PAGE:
Joined: Sep. 2002
|...one thing that the story mentions that I hadn't really seen mentioned elsewhere (including the paper IIRC, so I'm a bit suspicious) is that the building up of the functions sometimes "burned its bridges", i.e. eventually no trace of some intermediates can be found in the final program. Would this be an instance of scaffolding? It would be cool if so...|
I'll have to trudge back through the paper again, and probably through a lineage or two or three, to see if that was the case. I know that the EETimes article had several serious errors in its description of the research, so much so that I emailed Johnson with them, and he asked if they were serious enough to warrant a Letter to the Editor with the corrections. I said they were and did so - actually, I told him to use my original email as the correction letter. This is the email I sent:
| Dear Mr. Johnson,|
It was good to see your Avida story in EETimes. However, there are a couple of misconceptions in it that distort the actual research.
First, the story says "The organism's metabolism consists in the endless execution of the sequence of instructions. Energy from the environment, or "food," is modeled as single-instruction processors (SIPs) that are fed to the CPU. The number of SIPs that a CPU receives is proportional to the length of its tape. Thus, as the CPU becomes more complex in terms of the length of its instruction tape, it is able to get more food from the environment, giving more-complex organisms a competitive advantage."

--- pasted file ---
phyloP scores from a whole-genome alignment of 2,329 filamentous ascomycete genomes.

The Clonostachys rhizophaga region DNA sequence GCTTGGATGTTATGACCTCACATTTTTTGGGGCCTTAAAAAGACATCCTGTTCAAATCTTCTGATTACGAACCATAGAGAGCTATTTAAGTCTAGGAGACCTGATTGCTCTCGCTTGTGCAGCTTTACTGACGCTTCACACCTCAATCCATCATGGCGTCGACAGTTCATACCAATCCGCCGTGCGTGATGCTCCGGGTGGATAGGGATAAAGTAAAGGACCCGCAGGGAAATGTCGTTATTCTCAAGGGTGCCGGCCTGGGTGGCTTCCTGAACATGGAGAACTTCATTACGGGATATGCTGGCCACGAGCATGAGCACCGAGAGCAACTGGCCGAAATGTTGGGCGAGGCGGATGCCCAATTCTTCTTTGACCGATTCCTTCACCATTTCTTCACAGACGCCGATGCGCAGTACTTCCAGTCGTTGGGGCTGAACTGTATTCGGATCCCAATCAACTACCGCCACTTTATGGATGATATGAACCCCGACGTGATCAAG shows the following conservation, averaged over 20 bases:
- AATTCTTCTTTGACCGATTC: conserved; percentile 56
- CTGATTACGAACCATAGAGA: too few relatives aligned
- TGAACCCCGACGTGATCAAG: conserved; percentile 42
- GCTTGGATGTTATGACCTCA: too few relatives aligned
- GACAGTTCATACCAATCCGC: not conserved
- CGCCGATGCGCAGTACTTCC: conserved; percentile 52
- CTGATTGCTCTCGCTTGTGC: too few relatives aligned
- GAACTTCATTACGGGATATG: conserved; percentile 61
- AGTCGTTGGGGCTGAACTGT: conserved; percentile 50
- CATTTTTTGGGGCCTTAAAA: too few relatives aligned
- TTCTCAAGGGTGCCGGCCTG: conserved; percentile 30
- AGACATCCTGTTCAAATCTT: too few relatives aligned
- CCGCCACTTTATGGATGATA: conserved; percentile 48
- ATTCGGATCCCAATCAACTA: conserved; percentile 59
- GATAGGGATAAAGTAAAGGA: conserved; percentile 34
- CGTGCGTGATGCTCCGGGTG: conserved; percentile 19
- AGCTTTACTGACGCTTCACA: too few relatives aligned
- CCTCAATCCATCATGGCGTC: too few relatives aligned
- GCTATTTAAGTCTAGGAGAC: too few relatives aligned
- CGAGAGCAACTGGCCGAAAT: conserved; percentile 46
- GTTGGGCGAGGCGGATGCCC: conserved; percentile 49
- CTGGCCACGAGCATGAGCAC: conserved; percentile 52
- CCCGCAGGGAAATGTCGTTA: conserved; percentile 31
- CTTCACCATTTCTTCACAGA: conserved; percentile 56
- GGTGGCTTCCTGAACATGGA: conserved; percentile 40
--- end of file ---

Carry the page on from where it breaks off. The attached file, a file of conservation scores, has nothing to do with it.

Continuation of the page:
"SIPs" are "Single Instruction Processing" units, not "processors." A SIP is a quantum - unit - of 'energy' that allows processing one instruction. It is not additional processors. And providing SIPs in proportion to length does not give longer organisms a competitive advantage. It actually neutralizes genome length as a selective variable.
Second, the story says "SIPs introduce new instructions to the CPU, allowing it to grow as well as to reproduce." Nope. SIPs have nothing at all to do with introducing new instructions. That was the role of mutations.
Third, the story says "The researchers performed evolutionary runs starting with individuals that could replicate themselves but could not perform any logic operations except the simple NAND."
In fact, the initial organisms (Ancestors) could perform NO logic operations, not even NAND. NAND was in the instruction set available to be inserted by mutations, but was not in the initial organisms. Further, the primitive NAND instruction could not by itself perform NAND in the context of a critter's program: It had to be appropriately embedded in a context of other instructions that gave it access to registers and I/O. By itself, NAND in a critter's genome just sits there.
"There are only two ways we know of to make extremely complicated things, one is by engineering, and the other is evolution. And of the two, evolution will make the more complex." - Danny Hillis.